Now you see them. Now you don’t. The extraordinary partnership between the master of slow-release dance energy Russell Maliphant and the sorcerer of light Michael Hulls has lasted for two decades. Of the four pieces in this celebratory evening only one, Spiral Pass, is new to the UK, having been made on Bayerisches Staatsballett last year and performed by members of the Munich company. It makes a spectacular opening to a dazzling evening.
For the deceptively simple solo for Maliphant’s wife, Dana Fouras, Hulls’ lighting creates a shadowplay for a character that is half priestess/half houri. In the outstanding Spiral Pass, the whorls of movement and dancing-on-ice centrifuges illustrate their alchemical combination of light and movement. The opening duet is a marvel of intricacy and poise as a girl winds herself around her partner, creating shapes like human origami. Sometimes there are hints of circus acrobatics as a girl is passed between four men as if through different dimensions. Sometimes, as in his 2003 piece Broken Fall (originally made for Sylvie Guillem, Michael Nunn and William Trevitt), Maliphant almost succumbs to sentimentality as he toys with lyrical, semi-classical steps.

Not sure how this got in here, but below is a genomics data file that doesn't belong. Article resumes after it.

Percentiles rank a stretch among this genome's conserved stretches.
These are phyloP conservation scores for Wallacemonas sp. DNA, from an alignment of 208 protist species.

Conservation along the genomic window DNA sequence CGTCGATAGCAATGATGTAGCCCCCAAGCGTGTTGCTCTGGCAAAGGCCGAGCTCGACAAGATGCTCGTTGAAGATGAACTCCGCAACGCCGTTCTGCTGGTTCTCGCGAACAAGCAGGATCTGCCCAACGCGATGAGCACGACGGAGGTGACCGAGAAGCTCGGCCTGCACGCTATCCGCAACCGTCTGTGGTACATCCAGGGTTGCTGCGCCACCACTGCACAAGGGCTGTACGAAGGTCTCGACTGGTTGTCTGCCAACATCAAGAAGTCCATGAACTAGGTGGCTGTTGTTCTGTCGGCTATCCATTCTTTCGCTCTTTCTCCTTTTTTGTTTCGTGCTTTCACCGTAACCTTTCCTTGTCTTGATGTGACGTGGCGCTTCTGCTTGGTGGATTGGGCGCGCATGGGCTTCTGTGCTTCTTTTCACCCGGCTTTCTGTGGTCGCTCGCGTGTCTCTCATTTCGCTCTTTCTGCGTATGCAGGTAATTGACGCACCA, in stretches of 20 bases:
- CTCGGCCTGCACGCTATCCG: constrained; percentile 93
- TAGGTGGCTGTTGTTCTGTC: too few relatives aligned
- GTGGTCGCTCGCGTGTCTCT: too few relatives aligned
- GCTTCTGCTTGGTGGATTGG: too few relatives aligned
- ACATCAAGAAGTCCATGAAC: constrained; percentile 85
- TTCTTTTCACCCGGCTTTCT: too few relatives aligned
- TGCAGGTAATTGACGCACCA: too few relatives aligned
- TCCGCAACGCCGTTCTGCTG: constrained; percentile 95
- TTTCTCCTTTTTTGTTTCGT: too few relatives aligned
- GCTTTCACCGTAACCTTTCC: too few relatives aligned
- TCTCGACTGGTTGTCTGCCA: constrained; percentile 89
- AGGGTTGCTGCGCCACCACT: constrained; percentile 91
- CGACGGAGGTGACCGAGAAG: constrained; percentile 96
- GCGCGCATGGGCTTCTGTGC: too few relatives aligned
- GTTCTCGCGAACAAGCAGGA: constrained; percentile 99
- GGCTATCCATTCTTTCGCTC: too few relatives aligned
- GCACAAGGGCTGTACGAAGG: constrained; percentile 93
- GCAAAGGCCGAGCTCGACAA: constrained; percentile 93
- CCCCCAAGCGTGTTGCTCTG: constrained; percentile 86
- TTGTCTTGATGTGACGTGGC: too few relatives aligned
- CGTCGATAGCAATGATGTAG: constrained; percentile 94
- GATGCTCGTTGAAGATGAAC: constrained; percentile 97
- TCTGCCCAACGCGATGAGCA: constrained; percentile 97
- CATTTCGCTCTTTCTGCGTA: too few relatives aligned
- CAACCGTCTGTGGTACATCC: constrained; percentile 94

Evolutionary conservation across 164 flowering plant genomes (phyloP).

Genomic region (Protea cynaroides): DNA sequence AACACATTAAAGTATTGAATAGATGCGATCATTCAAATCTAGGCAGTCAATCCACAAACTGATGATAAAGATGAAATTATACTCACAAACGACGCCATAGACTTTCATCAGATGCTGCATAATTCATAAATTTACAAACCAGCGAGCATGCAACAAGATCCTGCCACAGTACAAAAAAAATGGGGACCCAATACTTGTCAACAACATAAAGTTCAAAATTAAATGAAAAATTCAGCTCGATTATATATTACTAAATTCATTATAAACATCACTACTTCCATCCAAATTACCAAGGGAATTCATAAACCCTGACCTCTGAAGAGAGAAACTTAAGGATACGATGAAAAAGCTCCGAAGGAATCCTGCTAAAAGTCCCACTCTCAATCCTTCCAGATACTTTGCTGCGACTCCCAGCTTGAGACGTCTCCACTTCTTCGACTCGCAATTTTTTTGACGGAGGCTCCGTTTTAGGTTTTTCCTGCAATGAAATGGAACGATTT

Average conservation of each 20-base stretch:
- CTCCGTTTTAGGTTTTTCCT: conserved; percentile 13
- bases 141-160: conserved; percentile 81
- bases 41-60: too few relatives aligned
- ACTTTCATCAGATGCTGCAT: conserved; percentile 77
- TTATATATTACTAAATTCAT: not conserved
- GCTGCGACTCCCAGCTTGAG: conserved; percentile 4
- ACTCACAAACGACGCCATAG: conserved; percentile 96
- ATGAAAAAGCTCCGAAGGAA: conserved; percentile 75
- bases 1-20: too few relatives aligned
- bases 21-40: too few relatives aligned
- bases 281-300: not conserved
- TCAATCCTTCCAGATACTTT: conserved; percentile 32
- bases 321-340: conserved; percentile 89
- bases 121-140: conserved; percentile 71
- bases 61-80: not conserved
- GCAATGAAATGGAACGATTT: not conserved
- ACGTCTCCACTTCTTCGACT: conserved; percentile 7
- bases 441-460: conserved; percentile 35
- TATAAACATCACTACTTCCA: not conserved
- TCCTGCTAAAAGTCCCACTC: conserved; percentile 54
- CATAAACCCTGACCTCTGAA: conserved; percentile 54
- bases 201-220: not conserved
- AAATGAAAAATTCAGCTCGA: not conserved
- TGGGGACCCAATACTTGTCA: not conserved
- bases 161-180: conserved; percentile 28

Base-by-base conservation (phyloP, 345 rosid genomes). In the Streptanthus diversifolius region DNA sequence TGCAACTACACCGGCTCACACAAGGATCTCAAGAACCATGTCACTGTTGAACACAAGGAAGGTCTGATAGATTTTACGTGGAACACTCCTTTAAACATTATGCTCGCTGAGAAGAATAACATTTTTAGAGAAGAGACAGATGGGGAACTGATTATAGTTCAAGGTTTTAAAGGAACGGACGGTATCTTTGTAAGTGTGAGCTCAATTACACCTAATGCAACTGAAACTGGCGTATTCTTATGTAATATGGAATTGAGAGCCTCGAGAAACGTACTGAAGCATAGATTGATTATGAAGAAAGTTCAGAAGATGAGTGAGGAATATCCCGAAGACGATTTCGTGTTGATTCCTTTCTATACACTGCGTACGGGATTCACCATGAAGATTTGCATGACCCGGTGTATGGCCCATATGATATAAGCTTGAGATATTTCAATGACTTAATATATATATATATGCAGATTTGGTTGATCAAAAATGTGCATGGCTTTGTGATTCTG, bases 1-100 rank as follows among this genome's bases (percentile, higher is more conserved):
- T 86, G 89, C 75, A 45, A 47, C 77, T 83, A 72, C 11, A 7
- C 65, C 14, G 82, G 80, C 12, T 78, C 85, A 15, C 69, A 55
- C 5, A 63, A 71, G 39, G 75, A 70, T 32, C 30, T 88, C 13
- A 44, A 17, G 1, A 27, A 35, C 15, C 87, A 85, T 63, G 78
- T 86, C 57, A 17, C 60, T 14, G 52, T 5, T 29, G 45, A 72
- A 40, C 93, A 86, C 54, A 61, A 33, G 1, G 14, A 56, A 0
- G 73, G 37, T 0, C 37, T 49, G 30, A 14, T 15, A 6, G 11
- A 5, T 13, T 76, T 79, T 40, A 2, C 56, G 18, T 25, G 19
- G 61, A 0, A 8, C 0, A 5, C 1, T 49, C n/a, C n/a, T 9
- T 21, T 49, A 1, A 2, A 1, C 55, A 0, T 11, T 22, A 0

But always, there is a sense of compression, of pressure-cooker physicality under masterly control that maintains the radiant fluidity that characterises his choreography, whether it is accompanied by stuttering electronica or classical music. It ends with a coup de theatre as Hulls’ rectangular panels of light in Piece No.43 create the illusion that the dancers are floating above the stage. Magic? No. Just a trick of the light.